Re: maximum entropy method for deconvolution

*To*: mathgroup at smc.vnet.net*Subject*: [mg75432] Re: [mg75403] maximum entropy method for deconvolution*From*: "turnback" <turnback at bluebottle.com>*Date*: Mon, 30 Apr 2007 03:41:28 -0400 (EDT)*References*: <200704281000.GAA09123@smc.vnet.net>

Hi, Your problem is a deconvolution problem. It is difficult in general. But since your function p is simply a rectangle function, things may not be that bad. Let me define t0:=33.6, g(t):=G, f(t):=F Then according to the definition of convolution, we can get: g(t)=Integrate[f(s), {s, t-t0, t}] and for any small dt, we can get: ==> g(t+dt)=Integrate[f(s), {s, t+dt-t0, t+dt}] ==> g(t+dt)-g(t) =Integrate[f(s), {s, t+dt-t0, t+dt}]-Integrate[f(s), {s, t-t0, t}] =Integrate[f(s), {s, t, t+dt}]-Integrate[f(s), {s, t-t0, t-t0+dt}] =Integrate[f(s)-f(s-t0), {s, t, t+dt}] define l(t):=f(t)-f(t-t0), then g(t+dt)-g(t)=Integrate[l(s), {s,t,t+dt}] ==> Limit[(g(t+dt)-g(t))/dt,dt->0] = Limit[(Integrate[l(s), {s,t,t+dt}])/dt,dt->0] Suppose g(t) is differentiable, then ==> g'(t)=l(t)=f(t)-f(t-t0) then performing Fourier transform: ==> I*w*G(w)=(1-Exp[-I*w*t0])*F(w) ==> F(w)=G(w)*I*w/(1-Exp[-I*w*t0]) With inverse transform, you get f(t). By the way, According to my knowledge, p's Fourier transform is a Sinc function. When you claim function p has a lot of zeros in the frequency domain, you may implement the transform by using Discrete Fourier Transform and you pick up a specific sampling rate. If real time performance is not your concern, try to increase your sampling rate a lot. You should get correct result with your original approach. After all, I just realise that instead of writing p=UnitStep[t]*UnitStep[33.6-t], you can write it as: p[t]=UnitStep[t]-UnitStep[t-33.6]. You may find much easier proof. hui. ----- Original Message ----- From: "dantimatter" <dantimatter at gmail.com> To: <mathgroup at smc.vnet.net> Sent: Saturday, April 28, 2007 6:00 AM Subject: [mg75432] [mg75403] maximum entropy method for deconvolution > > hello all, > > first off, many thanks to 'Roman' et al for all the previous help with > my inversion problem. > > i have a convolution function G which is the convolution of F and p (G > = F**p). i know G and i know p, and i'd like to extract F. i can do > this by taking the Fourier transform of G, dividing by the Fourier > transform of p, and inverting the result to get F. the problem is > that p is a step function (p = UnitStep[t]*UnitStep[33.6-t]) which has > a lot of zeros in frequency space, and thus it is difficult to get at > F via inversion. Mathematica is happily doing the inversion but the > results are very noticeably wrong. > > i understand from my conversations with some of you and much time > spent in the library that this is in general a difficult problem, but > there are some methods that are known to make this type of problem > tractable, such as the maximum entropy method (MEM) for inversion. is > anyone aware of an implementation of a MEM algorithm in Mathematica? > i have read Numerical Recipes a couple of times and i am unable to get > my head around the relevant chapter. If there isn't a Mathematica > implementation, perhaps someone could offer some advice on where else > to look? if it exists, a "for dummies" type book with step-by-step > instructions would be the best resource for me... > > cheers, > dan > > > ---------------------------------------------------------------------- Find out how you can get spam free email. http://www.bluebottle.com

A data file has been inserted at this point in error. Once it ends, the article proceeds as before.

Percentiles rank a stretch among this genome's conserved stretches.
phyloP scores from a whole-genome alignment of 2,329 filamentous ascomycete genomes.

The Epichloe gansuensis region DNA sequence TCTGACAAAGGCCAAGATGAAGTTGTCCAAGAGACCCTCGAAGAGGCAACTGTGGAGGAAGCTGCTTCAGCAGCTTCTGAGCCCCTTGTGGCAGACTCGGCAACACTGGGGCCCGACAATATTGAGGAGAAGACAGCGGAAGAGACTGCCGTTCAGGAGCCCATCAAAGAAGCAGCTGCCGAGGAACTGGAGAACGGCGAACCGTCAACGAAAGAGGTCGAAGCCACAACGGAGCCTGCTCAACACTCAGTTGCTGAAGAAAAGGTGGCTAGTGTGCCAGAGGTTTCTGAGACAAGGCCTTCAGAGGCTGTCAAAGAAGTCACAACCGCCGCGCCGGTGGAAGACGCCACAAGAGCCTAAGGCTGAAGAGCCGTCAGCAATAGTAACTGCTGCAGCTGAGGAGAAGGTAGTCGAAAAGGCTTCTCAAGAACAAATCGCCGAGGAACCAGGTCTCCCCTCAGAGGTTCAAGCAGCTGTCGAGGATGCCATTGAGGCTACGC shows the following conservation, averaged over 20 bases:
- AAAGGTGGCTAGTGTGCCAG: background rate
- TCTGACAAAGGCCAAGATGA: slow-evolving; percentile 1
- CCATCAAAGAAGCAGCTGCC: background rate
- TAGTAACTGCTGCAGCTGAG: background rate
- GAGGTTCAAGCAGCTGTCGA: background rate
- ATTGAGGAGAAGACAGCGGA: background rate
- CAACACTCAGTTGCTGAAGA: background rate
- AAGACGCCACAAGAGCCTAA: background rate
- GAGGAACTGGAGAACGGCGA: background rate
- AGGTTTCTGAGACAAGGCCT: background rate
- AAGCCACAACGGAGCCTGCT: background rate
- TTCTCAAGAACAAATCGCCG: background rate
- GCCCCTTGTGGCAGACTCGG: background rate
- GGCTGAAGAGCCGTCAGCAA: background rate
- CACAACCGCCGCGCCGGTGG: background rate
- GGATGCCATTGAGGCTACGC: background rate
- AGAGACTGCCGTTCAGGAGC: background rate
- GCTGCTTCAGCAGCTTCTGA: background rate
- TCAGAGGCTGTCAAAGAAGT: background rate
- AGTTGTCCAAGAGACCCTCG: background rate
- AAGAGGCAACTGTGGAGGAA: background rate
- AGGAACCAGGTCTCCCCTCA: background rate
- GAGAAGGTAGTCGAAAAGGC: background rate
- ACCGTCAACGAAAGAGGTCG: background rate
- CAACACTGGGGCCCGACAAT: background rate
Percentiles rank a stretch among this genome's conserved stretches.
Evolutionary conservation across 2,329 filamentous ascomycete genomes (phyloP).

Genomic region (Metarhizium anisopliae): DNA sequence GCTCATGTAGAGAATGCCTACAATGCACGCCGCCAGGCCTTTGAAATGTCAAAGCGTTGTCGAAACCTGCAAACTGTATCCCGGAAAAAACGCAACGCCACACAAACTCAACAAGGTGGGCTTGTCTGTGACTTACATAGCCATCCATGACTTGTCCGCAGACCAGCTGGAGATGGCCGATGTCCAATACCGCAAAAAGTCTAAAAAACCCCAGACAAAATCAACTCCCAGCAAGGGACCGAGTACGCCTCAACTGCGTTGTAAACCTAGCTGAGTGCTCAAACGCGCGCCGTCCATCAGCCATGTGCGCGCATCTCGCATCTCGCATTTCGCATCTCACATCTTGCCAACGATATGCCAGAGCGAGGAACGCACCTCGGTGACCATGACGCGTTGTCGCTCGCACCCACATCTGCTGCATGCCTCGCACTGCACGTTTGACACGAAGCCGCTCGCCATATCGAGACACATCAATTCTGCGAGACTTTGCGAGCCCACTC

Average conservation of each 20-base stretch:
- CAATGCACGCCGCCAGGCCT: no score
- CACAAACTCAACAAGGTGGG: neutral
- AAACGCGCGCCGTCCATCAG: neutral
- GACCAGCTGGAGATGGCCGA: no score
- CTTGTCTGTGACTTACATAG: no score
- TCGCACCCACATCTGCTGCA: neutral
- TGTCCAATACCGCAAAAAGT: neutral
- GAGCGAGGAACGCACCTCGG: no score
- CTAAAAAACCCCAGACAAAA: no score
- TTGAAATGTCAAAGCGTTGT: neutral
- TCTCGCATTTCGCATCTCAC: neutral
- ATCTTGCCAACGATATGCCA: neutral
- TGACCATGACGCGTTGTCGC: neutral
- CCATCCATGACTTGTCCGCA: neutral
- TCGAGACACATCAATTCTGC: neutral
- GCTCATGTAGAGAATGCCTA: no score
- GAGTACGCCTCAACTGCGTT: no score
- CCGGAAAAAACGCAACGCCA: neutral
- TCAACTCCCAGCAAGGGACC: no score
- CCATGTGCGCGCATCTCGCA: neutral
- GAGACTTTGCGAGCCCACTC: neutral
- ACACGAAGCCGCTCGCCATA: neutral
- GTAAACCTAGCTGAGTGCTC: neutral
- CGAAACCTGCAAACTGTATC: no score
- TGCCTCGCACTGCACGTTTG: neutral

**References**:**maximum entropy method for deconvolution***From:*dantimatter <dantimatter@gmail.com>

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**maximum entropy method for deconvolution**

**Re: maximum entropy method for deconvolution**